GENEVA — Developing nations led by China and India voiced concerns at the World Trade Organization on Wednesday that the European Union would make liberal use of antidumping actions and other trade remedies to limit its imports of textiles and apparel after the WTO drops quotas on those categories.

China’s WTO ambassador, Sun Zhenu, said the EU was a “major” player in the use of those measures. He also took issue with a plan unveiled by the European Commission this month to make it easier for local textile manufacturers to file safeguard complaints seeking fresh import restrictions after the 148 WTO nations drop quotas on Jan. 1.

The EU deputy director-general for trade, Pierre Defraigne, said the body has “no intention of abusing trade remedy measures,” but added that “normal and specific rules do apply and may be invoked if and when necessary and justified.”

Defraigne fired back at China, saying the EU “wishes to draw attention to numerous allegations about price undercutting practices which seem to take place in the market.”

The EU imported $67.7 billion, or 71.6 billion euros, worth of textiles and apparel in 2002, and exported $41.4 billion, or 45.8 billion euros, of those products, according to WTO figures. Currency conversions are made at 2002 exchange rates.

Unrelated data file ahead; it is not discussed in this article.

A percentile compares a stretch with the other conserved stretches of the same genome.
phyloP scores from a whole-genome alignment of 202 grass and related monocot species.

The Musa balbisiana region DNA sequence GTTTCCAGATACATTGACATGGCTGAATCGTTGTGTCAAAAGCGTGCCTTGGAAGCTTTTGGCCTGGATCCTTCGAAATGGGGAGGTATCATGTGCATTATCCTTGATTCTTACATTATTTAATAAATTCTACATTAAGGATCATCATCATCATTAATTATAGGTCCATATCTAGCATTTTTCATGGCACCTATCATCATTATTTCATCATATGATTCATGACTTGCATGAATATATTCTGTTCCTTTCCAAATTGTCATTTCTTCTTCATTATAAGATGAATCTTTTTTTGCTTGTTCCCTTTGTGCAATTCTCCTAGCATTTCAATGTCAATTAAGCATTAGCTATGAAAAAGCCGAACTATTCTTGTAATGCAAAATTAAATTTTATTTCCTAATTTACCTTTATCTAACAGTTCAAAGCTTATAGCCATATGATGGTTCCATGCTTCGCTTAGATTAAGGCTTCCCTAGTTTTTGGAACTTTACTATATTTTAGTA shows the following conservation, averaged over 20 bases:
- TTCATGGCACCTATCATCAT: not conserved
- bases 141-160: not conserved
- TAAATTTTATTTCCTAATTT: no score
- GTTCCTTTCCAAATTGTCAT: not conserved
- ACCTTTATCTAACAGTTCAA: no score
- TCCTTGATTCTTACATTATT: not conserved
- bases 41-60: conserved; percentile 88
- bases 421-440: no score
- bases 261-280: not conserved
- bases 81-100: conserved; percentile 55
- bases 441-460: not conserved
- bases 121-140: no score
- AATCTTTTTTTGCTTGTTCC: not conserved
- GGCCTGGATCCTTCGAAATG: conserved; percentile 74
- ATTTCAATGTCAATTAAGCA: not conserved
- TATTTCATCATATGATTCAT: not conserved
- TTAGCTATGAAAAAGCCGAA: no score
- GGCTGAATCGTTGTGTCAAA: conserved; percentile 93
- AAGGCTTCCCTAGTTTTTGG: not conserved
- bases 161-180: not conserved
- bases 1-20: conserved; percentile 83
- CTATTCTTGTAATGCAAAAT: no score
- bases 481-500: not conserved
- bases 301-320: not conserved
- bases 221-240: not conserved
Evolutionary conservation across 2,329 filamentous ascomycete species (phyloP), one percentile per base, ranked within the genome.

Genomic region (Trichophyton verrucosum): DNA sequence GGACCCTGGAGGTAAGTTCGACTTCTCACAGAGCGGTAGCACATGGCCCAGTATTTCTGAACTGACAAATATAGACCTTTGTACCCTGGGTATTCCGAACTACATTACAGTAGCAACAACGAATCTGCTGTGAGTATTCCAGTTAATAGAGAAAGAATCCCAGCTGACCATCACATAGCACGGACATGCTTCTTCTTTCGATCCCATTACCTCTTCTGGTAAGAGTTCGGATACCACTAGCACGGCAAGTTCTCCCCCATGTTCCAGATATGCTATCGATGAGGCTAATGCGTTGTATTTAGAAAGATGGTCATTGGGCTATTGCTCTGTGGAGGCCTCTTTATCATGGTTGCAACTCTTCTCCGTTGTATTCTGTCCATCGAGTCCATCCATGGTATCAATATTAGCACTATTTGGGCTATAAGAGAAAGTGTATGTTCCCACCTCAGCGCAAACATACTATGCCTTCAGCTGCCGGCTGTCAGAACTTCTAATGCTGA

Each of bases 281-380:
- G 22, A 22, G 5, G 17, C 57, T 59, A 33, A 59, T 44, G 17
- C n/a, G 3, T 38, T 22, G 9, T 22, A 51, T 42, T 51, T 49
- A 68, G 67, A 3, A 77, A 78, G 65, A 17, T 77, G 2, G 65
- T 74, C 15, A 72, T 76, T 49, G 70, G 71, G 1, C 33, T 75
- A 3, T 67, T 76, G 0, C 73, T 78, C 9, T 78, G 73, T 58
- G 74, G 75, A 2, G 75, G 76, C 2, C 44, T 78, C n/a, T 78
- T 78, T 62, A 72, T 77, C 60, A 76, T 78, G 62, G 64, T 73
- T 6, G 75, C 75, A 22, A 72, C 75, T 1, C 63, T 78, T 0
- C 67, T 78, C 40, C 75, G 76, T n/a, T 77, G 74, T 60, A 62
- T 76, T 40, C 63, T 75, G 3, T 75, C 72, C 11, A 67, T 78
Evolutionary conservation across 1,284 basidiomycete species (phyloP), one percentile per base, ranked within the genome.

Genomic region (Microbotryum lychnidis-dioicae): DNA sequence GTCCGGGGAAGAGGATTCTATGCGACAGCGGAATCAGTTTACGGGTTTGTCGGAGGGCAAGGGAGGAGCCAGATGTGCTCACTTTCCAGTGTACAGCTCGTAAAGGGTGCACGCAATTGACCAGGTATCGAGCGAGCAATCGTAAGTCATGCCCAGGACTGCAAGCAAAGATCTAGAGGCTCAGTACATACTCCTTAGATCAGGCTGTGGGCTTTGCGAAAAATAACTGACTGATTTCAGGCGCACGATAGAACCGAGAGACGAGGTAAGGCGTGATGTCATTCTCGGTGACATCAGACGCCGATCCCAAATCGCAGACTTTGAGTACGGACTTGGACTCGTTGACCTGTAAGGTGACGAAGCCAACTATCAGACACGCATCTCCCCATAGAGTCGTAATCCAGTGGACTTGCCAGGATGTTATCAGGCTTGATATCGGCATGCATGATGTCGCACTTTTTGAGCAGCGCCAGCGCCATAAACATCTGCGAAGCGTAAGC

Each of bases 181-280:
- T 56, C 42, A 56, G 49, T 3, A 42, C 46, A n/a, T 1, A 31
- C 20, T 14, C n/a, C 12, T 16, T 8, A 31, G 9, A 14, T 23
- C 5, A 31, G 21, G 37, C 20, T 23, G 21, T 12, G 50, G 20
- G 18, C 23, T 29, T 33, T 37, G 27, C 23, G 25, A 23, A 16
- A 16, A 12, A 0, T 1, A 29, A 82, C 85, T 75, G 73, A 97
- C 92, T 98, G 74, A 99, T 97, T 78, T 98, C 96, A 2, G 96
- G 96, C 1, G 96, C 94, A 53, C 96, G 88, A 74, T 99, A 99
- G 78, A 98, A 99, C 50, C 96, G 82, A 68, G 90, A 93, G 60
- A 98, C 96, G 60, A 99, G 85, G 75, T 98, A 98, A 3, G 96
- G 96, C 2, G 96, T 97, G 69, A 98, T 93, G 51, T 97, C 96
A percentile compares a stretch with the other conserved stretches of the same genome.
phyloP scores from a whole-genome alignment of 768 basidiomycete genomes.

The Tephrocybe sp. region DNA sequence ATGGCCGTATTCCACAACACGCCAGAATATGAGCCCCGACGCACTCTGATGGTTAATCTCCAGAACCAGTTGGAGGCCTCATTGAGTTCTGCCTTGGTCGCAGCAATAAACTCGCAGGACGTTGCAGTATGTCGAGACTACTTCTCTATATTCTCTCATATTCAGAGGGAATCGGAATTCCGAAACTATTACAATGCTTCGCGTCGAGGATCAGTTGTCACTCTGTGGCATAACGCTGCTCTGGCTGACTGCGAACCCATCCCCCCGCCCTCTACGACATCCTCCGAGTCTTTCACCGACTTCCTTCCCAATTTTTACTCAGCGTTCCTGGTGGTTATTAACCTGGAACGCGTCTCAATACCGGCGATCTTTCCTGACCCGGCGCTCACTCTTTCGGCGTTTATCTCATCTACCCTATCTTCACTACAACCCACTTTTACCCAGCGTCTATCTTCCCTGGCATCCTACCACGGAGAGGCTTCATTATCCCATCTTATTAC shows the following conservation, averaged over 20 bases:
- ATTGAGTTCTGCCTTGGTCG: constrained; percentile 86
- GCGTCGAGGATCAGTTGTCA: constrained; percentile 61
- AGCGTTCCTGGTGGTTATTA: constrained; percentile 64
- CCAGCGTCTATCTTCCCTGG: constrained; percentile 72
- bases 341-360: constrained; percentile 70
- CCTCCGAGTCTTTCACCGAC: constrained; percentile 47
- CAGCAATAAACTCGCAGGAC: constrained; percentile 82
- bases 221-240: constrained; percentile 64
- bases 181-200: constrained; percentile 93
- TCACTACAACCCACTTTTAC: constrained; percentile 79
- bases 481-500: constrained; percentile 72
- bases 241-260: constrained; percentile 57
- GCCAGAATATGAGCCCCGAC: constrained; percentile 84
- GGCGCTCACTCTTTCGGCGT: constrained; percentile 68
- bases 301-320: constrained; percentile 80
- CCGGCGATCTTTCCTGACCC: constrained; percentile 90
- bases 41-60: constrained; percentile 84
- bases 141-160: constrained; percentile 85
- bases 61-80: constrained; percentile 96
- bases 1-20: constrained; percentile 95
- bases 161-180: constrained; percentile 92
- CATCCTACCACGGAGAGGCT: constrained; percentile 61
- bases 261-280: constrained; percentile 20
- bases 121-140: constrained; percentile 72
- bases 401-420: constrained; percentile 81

A report by the WTO on the EU’s trade regime highlights that from 1991 through 2003 textiles accounted for 9.8 percent of all antidumping duties applied by Brussels and represented 19 percent of all countervailing duty measures.

Linnet F. Deily, deputy U.S. trade representative, said “the EU needs to do more to increase transparency and access to its increasingly complex regulatory and trade policy process.”

David Spencer, Australia’s WTO ambassador, took issue with the EU linking access to its market for goods and services to such matters as labor standards, human rights and environmental accords. He said, “That is using trade policy to achieve nontrade concerns.”

Defraigne told reporters that the EU wouldn’t change its policy stance on trade, environment and social standards.

This story first appeared in the October 28, 2004 issue of WWD. Subscribe Today.